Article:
The American Cancer Society also addresses some of the dietary factors brought up in the study. For whole grains, the group says to “choose whole-grain breads, pasta, and cereals (such as barley and oats) instead of breads, cereals, and pasta made from refined grains, and brown rice instead of white rice.”

Furthermore, the group recommends including fruits and vegetables at every meal and snack to ensure you’re getting enough each day. “Emphasize whole fruits and vegetables; choose 100% juice if you drink vegetable or fruit juices,” it says.

It also suggests swapping out red and processed meat for fish or poultry. Even better, get your protein from nutrient-dense plant sources, which can further lower your cancer risk. And avoid frying or charbroiling cooking methods.

Finally, to maintain a healthy weight — and to lower your cancer risk associated with obesity — limit your intake of calorie-dense foods, including sugary beverages. Look out for heavy sauces and added sugar in foods, as well. These foods often have little nutrition to fortify your body against disease — and they might up your risk for several health problems.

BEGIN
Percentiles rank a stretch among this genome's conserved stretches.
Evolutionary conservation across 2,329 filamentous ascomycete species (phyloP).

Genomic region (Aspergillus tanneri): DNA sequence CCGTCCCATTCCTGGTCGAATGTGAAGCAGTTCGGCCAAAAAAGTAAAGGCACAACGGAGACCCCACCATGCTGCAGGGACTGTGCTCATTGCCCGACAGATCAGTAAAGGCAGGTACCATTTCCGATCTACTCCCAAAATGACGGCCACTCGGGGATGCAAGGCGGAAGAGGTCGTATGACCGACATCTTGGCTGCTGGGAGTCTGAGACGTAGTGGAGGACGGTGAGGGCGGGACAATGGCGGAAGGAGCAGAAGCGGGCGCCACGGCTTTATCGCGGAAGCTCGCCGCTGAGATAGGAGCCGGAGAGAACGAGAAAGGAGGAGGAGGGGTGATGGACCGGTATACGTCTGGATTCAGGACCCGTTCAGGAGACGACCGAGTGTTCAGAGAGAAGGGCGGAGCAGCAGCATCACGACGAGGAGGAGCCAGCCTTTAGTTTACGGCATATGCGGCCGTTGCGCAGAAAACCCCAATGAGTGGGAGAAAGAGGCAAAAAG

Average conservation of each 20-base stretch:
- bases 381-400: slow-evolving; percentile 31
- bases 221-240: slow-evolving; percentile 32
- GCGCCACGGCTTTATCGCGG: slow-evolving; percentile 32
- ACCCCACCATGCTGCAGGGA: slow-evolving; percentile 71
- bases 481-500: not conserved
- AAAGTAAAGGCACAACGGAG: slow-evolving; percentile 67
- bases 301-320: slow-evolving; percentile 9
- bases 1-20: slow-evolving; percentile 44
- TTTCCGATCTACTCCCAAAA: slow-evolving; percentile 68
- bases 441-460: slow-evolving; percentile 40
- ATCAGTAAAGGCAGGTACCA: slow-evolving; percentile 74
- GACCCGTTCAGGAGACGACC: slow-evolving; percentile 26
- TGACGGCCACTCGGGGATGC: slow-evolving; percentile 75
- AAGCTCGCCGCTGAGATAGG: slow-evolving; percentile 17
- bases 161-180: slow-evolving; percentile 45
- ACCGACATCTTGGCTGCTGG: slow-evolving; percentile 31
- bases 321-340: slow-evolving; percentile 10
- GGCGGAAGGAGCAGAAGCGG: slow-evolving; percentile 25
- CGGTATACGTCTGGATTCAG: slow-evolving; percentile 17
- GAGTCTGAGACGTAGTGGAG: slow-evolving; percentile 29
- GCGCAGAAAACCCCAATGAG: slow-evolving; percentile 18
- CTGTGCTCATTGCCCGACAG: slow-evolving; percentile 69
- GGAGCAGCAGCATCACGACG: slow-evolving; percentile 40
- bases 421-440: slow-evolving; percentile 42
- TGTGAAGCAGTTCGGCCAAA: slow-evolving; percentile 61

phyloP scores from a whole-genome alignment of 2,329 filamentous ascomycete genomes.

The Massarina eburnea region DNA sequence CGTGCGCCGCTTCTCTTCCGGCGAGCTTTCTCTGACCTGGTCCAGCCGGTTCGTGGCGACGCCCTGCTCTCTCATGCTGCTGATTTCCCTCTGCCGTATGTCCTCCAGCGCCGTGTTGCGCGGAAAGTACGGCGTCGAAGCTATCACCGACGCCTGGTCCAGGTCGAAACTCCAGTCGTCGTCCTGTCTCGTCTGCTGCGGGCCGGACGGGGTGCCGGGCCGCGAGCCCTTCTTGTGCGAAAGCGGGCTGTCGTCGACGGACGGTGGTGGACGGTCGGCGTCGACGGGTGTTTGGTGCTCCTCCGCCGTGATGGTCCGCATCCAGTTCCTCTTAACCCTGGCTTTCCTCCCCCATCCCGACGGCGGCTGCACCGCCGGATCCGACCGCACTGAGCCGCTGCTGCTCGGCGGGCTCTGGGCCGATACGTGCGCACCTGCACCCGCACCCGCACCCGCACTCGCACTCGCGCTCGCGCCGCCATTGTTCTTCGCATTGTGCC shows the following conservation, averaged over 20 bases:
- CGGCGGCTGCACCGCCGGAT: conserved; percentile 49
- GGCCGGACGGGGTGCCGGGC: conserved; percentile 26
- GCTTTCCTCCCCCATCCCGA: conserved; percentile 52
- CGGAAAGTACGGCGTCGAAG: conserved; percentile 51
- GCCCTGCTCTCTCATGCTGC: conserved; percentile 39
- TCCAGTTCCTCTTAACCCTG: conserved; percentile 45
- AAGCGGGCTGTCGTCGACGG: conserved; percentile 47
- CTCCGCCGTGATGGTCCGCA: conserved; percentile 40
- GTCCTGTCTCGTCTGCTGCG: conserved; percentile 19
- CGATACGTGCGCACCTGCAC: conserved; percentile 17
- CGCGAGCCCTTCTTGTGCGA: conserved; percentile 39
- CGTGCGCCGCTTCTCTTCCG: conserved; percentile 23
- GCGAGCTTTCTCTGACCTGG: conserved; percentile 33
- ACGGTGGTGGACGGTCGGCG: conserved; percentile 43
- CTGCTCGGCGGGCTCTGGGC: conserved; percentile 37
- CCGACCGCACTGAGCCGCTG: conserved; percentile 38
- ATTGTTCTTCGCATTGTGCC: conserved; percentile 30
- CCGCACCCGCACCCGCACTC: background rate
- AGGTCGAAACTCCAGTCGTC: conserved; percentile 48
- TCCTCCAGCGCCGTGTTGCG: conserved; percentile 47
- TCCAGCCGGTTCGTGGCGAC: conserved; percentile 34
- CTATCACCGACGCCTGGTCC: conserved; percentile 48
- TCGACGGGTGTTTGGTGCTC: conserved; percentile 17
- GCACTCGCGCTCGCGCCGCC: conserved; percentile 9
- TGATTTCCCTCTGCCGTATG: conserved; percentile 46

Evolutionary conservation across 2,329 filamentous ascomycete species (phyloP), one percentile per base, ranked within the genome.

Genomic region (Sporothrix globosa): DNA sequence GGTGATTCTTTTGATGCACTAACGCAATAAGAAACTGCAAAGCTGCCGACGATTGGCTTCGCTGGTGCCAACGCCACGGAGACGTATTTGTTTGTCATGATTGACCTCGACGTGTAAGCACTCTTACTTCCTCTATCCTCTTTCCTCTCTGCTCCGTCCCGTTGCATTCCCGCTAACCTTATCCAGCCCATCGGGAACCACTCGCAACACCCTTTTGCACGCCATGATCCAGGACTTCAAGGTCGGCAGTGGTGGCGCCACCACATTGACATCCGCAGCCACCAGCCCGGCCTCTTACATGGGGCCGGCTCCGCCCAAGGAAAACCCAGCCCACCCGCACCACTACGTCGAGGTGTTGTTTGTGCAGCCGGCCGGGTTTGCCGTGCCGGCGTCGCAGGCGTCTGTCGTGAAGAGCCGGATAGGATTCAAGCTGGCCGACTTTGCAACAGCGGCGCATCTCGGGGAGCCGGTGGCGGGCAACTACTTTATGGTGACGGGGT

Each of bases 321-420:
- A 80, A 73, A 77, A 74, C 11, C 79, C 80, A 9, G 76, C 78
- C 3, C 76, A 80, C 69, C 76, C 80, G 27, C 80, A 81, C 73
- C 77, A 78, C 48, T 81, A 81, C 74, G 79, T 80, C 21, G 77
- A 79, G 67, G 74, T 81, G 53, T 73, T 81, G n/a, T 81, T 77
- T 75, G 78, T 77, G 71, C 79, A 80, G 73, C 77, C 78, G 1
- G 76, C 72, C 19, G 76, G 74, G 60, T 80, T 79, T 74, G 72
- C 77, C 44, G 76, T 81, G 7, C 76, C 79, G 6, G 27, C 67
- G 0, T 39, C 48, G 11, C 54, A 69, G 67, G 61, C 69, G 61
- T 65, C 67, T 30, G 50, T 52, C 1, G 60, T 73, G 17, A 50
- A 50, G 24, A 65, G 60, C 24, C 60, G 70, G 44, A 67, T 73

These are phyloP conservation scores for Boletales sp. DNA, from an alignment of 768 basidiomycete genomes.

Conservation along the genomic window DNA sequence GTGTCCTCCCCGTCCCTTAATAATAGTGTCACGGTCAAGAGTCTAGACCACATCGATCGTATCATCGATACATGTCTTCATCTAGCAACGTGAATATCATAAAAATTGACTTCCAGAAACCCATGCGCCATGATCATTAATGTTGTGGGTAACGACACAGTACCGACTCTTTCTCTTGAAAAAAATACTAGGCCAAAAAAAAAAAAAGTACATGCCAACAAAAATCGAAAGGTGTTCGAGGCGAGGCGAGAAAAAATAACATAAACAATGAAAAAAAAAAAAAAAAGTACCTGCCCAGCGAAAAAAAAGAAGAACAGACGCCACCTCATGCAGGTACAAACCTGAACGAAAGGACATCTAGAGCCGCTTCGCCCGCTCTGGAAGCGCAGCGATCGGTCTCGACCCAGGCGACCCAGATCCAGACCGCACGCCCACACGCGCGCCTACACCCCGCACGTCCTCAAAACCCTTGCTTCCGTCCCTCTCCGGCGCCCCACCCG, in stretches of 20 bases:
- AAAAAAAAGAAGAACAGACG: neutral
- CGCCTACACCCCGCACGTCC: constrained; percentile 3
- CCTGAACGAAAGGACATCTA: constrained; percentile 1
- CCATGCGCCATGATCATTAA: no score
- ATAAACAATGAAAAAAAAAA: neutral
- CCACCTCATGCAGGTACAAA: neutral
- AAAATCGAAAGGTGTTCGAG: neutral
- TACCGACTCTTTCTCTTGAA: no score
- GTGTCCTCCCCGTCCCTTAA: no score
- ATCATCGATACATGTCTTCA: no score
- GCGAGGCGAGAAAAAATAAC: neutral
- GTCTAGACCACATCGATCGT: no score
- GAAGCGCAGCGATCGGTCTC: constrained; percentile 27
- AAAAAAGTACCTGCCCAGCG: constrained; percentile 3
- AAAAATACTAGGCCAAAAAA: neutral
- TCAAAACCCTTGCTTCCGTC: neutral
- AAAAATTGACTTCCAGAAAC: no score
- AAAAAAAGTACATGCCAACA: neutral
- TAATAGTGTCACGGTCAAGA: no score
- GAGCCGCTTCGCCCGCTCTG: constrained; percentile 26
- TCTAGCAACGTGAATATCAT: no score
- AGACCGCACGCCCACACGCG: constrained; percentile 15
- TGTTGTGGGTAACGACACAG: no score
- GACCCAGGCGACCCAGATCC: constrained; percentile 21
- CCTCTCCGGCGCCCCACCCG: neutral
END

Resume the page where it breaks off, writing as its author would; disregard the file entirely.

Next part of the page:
On the flip side, there are many healthy foods that might be able to lower your cancer risk. For instance, another recent study found a compound in broccoli might act as a tumor suppressor. And cruciferous vegetables long have been associated with a decreased cancer risk.

Here are some other foods that research has shown might be able to reduce your risk of developing cancer, according to Healthline:

  • Beans
  • Berries
  • Carrots
  • Cinnamon
  • Citrus fruits
  • Flaxseed
  • Garlic
  • Nuts
  • Olive oil
  • Tomatoes
  • Turmeric

The bottom line is the fuel you give your body is a huge factor not only for your day-to-day performance, but also for your long-term health and well-being. And while diet has the potential to cause diseases, such as cancer, it also can be the key to preventing some ailments. So the next time you load up your plate, choose wisely.